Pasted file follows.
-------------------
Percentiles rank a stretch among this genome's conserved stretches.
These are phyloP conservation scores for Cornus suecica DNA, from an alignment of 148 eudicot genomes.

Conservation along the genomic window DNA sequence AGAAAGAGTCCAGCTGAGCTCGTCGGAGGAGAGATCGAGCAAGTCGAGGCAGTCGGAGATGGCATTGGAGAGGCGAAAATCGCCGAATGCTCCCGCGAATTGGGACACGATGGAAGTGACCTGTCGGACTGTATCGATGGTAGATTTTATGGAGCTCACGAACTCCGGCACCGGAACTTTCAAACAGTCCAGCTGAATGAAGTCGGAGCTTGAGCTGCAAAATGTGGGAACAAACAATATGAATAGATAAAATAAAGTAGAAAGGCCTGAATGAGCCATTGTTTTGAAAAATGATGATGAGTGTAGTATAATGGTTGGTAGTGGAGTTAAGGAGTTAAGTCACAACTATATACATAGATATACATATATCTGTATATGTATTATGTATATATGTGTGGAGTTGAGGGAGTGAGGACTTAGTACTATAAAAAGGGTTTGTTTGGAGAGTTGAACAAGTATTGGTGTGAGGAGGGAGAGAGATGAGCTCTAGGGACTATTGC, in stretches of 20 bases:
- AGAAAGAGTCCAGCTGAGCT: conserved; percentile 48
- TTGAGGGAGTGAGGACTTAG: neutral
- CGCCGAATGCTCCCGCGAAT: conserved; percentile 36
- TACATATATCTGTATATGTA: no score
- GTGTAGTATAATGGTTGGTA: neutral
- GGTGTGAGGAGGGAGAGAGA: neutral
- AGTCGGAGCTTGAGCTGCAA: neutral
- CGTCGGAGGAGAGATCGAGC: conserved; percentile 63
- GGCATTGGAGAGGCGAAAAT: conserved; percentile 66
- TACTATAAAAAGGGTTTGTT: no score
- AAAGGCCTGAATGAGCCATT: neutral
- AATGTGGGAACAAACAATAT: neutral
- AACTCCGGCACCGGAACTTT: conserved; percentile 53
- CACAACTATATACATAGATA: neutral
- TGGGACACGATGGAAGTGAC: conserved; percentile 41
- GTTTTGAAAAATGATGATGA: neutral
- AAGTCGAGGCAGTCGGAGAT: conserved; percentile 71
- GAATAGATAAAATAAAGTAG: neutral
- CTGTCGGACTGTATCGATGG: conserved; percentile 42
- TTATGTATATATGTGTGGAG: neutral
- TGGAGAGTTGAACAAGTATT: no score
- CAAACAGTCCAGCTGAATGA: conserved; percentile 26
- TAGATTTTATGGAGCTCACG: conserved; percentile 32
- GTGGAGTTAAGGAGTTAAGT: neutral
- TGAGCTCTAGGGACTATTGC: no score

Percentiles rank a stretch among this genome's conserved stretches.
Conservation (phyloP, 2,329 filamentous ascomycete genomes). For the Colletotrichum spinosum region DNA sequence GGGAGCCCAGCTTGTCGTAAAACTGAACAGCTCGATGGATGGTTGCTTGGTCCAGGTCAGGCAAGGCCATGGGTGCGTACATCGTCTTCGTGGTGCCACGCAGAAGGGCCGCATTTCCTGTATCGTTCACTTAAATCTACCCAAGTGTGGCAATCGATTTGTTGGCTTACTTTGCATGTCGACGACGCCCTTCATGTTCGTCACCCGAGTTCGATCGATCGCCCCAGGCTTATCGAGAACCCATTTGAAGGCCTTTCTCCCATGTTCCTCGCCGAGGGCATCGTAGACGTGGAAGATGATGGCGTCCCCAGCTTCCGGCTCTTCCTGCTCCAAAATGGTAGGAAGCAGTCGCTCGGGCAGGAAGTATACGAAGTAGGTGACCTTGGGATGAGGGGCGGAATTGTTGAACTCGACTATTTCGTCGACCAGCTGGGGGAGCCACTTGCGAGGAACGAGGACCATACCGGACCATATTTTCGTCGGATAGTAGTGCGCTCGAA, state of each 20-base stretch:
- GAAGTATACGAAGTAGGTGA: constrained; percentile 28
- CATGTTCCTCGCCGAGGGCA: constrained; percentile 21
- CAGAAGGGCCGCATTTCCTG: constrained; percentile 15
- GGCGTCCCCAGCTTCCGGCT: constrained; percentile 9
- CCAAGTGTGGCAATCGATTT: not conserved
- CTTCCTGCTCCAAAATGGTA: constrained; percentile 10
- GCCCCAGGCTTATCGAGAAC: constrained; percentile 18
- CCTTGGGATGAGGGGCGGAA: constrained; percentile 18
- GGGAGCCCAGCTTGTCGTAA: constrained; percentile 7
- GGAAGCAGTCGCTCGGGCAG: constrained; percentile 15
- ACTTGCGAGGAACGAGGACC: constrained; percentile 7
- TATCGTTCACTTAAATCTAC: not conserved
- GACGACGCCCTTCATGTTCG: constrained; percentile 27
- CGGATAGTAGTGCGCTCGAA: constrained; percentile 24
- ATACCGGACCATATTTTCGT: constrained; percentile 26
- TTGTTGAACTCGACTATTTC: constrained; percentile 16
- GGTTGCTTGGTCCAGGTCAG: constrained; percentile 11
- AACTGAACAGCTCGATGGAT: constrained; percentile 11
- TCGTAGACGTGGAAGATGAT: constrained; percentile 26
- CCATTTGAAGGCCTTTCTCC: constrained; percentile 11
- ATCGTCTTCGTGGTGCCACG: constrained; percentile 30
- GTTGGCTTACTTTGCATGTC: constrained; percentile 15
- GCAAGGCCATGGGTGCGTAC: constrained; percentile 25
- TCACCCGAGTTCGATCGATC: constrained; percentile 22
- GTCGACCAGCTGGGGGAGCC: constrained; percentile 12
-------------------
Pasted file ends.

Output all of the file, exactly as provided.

Percentiles rank a stretch among this genome's conserved stretches.
These are phyloP conservation scores for Cornus suecica DNA, from an alignment of 148 eudicot genomes.

Conservation along the genomic window DNA sequence AGAAAGAGTCCAGCTGAGCTCGTCGGAGGAGAGATCGAGCAAGTCGAGGCAGTCGGAGATGGCATTGGAGAGGCGAAAATCGCCGAATGCTCCCGCGAATTGGGACACGATGGAAGTGACCTGTCGGACTGTATCGATGGTAGATTTTATGGAGCTCACGAACTCCGGCACCGGAACTTTCAAACAGTCCAGCTGAATGAAGTCGGAGCTTGAGCTGCAAAATGTGGGAACAAACAATATGAATAGATAAAATAAAGTAGAAAGGCCTGAATGAGCCATTGTTTTGAAAAATGATGATGAGTGTAGTATAATGGTTGGTAGTGGAGTTAAGGAGTTAAGTCACAACTATATACATAGATATACATATATCTGTATATGTATTATGTATATATGTGTGGAGTTGAGGGAGTGAGGACTTAGTACTATAAAAAGGGTTTGTTTGGAGAGTTGAACAAGTATTGGTGTGAGGAGGGAGAGAGATGAGCTCTAGGGACTATTGC, in stretches of 20 bases:
- AGAAAGAGTCCAGCTGAGCT: conserved; percentile 48
- TTGAGGGAGTGAGGACTTAG: neutral
- CGCCGAATGCTCCCGCGAAT: conserved; percentile 36
- TACATATATCTGTATATGTA: no score
- GTGTAGTATAATGGTTGGTA: neutral
- GGTGTGAGGAGGGAGAGAGA: neutral
- AGTCGGAGCTTGAGCTGCAA: neutral
- CGTCGGAGGAGAGATCGAGC: conserved; percentile 63
- GGCATTGGAGAGGCGAAAAT: conserved; percentile 66
- TACTATAAAAAGGGTTTGTT: no score
- AAAGGCCTGAATGAGCCATT: neutral
- AATGTGGGAACAAACAATAT: neutral
- AACTCCGGCACCGGAACTTT: conserved; percentile 53
- CACAACTATATACATAGATA: neutral
- TGGGACACGATGGAAGTGAC: conserved; percentile 41
- GTTTTGAAAAATGATGATGA: neutral
- AAGTCGAGGCAGTCGGAGAT: conserved; percentile 71
- GAATAGATAAAATAAAGTAG: neutral
- CTGTCGGACTGTATCGATGG: conserved; percentile 42
- TTATGTATATATGTGTGGAG: neutral
- TGGAGAGTTGAACAAGTATT: no score
- CAAACAGTCCAGCTGAATGA: conserved; percentile 26
- TAGATTTTATGGAGCTCACG: conserved; percentile 32
- GTGGAGTTAAGGAGTTAAGT: neutral
- TGAGCTCTAGGGACTATTGC: no score

Percentiles rank a stretch among this genome's conserved stretches.
Conservation (phyloP, 2,329 filamentous ascomycete genomes). For the Colletotrichum spinosum region DNA sequence GGGAGCCCAGCTTGTCGTAAAACTGAACAGCTCGATGGATGGTTGCTTGGTCCAGGTCAGGCAAGGCCATGGGTGCGTACATCGTCTTCGTGGTGCCACGCAGAAGGGCCGCATTTCCTGTATCGTTCACTTAAATCTACCCAAGTGTGGCAATCGATTTGTTGGCTTACTTTGCATGTCGACGACGCCCTTCATGTTCGTCACCCGAGTTCGATCGATCGCCCCAGGCTTATCGAGAACCCATTTGAAGGCCTTTCTCCCATGTTCCTCGCCGAGGGCATCGTAGACGTGGAAGATGATGGCGTCCCCAGCTTCCGGCTCTTCCTGCTCCAAAATGGTAGGAAGCAGTCGCTCGGGCAGGAAGTATACGAAGTAGGTGACCTTGGGATGAGGGGCGGAATTGTTGAACTCGACTATTTCGTCGACCAGCTGGGGGAGCCACTTGCGAGGAACGAGGACCATACCGGACCATATTTTCGTCGGATAGTAGTGCGCTCGAA, state of each 20-base stretch:
- GAAGTATACGAAGTAGGTGA: constrained; percentile 28
- CATGTTCCTCGCCGAGGGCA: constrained; percentile 21
- CAGAAGGGCCGCATTTCCTG: constrained; percentile 15
- GGCGTCCCCAGCTTCCGGCT: constrained; percentile 9
- CCAAGTGTGGCAATCGATTT: not conserved
- CTTCCTGCTCCAAAATGGTA: constrained; percentile 10
- GCCCCAGGCTTATCGAGAAC: constrained; percentile 18
- CCTTGGGATGAGGGGCGGAA: constrained; percentile 18
- GGGAGCCCAGCTTGTCGTAA: constrained; percentile 7
- GGAAGCAGTCGCTCGGGCAG: constrained; percentile 15
- ACTTGCGAGGAACGAGGACC: constrained; percentile 7
- TATCGTTCACTTAAATCTAC: not conserved
- GACGACGCCCTTCATGTTCG: constrained; percentile 27
- CGGATAGTAGTGCGCTCGAA: constrained; percentile 24
- ATACCGGACCATATTTTCGT: constrained; percentile 26
- TTGTTGAACTCGACTATTTC: constrained; percentile 16
- GGTTGCTTGGTCCAGGTCAG: constrained; percentile 11
- AACTGAACAGCTCGATGGAT: constrained; percentile 11
- TCGTAGACGTGGAAGATGAT: constrained; percentile 26
- CCATTTGAAGGCCTTTCTCC: constrained; percentile 11
- ATCGTCTTCGTGGTGCCACG: constrained; percentile 30
- GTTGGCTTACTTTGCATGTC: constrained; percentile 15
- GCAAGGCCATGGGTGCGTAC: constrained; percentile 25
- TCACCCGAGTTCGATCGATC: constrained; percentile 22
- GTCGACCAGCTGGGGGAGCC: constrained; percentile 12